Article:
What caused the Civil War? That seems like the sort of simple, straightforward question that any elementary school child should be able to answer. Yet many Americans—including, mostly, my fellow Southerners—claim that that the cause was economic or state’s rights or just about anything other than slavery.
But slavery was indisputably the primary cause, explains Colonel Ty Seidule, Professor of History at the United States Military Academy at West Point.
The abolition of slavery was the single greatest act of liberty-promotion in the history of America. Because of that fact, it’s natural for people who love freedom, love tradition, and love the South to want to believe that the continued enslavement of our neighbors could not have possibly been the motivation for succession. But we should love truth even more than liberty and heritage, which is why we should not only acknowledge the truth about the cause of the war but be thankful that the Confederacy lost and that freedom won.
Why write about social justice? Why investigate income inequality?
This book discusses the topics of social justice and income inequality within an
economic, philosophic, and biblical framework that leads to an understanding of
A theme of central importance is that Christians should continue to serve the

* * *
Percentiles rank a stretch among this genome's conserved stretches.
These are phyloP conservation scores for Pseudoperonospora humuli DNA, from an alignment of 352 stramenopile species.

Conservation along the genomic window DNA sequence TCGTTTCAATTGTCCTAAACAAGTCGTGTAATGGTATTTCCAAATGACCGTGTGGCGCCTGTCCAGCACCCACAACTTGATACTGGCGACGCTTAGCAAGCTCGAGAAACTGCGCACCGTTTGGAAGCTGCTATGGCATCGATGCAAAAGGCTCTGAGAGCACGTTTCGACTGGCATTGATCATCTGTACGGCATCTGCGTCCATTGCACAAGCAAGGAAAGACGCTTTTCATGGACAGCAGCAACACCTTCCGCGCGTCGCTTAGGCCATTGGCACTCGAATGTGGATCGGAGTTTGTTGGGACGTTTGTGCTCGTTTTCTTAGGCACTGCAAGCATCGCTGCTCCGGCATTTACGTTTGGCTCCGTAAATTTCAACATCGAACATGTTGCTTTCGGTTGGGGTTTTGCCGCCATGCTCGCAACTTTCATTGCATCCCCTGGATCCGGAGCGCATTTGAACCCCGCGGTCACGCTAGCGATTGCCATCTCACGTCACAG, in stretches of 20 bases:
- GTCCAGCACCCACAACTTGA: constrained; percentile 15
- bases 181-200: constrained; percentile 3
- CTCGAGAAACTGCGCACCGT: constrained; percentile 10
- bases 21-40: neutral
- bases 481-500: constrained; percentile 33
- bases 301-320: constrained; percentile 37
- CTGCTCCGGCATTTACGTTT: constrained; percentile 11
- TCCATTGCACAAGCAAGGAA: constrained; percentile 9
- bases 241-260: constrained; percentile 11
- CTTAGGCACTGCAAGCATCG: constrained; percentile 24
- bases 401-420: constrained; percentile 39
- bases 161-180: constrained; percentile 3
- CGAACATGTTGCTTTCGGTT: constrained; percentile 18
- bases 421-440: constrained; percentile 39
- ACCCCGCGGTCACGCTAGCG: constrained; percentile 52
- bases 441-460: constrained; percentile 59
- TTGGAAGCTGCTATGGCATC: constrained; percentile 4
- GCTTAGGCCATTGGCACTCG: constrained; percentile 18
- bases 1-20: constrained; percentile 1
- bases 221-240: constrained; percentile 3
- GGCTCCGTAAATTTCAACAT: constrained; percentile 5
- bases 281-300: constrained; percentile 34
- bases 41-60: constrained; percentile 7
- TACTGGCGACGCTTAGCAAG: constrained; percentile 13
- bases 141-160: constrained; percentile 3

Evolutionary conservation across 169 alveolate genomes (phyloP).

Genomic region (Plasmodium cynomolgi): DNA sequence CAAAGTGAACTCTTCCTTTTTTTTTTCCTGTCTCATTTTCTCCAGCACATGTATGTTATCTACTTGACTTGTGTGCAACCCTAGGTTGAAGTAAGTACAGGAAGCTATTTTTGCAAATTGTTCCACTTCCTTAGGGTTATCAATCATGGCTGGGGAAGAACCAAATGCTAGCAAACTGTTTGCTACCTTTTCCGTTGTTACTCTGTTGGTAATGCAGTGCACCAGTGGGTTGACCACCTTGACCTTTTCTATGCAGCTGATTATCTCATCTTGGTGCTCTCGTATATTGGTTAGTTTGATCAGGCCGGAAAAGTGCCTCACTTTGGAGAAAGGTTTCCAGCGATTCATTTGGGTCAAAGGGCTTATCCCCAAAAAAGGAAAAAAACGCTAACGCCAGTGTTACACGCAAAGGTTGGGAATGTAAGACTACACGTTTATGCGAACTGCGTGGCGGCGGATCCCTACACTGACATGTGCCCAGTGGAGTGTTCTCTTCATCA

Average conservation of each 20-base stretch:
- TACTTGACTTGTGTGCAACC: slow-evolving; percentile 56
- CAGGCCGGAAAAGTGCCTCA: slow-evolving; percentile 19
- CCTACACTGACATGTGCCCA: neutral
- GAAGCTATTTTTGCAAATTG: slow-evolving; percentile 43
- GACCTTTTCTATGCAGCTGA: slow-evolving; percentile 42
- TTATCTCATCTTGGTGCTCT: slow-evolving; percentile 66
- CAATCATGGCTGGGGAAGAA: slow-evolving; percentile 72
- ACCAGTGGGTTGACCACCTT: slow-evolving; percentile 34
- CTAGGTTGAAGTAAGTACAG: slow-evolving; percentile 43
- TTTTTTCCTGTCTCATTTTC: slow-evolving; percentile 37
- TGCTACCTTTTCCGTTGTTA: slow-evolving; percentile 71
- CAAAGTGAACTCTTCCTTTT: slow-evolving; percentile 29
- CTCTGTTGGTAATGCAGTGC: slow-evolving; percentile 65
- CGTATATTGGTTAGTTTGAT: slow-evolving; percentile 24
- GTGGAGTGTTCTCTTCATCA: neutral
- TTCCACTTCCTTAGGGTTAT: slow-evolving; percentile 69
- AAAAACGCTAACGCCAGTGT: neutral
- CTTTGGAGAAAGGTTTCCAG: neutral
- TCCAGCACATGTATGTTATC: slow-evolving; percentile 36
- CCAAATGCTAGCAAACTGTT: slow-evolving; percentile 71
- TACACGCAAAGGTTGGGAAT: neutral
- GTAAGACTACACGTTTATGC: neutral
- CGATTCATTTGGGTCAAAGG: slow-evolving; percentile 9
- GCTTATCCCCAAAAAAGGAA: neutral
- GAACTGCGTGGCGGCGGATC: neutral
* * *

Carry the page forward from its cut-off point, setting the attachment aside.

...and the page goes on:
people of the world both to gain credibility as Christians and to open the door for
other aspects of Christian ministry, particularly the ones related to the Great Commission’s
call to disciple-making and church-planting.
What key insights should the reader look for? First, many evangelical Christians
have come lately to the issue of social justice. We are catching up and finding our
role in the conversation. Second, while justice is a significant biblical value, it is
always surpassed by God’s grace. We must everywhere and always be ministers of
grace in order to be good servants of God. If we follow that path, we will pursue
Joe Carter is a Senior Editor at the Acton Institute. Joe also serves as an editor at the The Gospel Coalition, a communications specialist for the Ethics and Religious Liberty Commission of the Southern Baptist Convention, and as an adjunct professor of journalism at Patrick Henry College. He is the editor of the NIV Lifehacks Bible and co-author of How to Argue like Jesus: Learning Persuasion from History's Greatest Communicator (Crossway).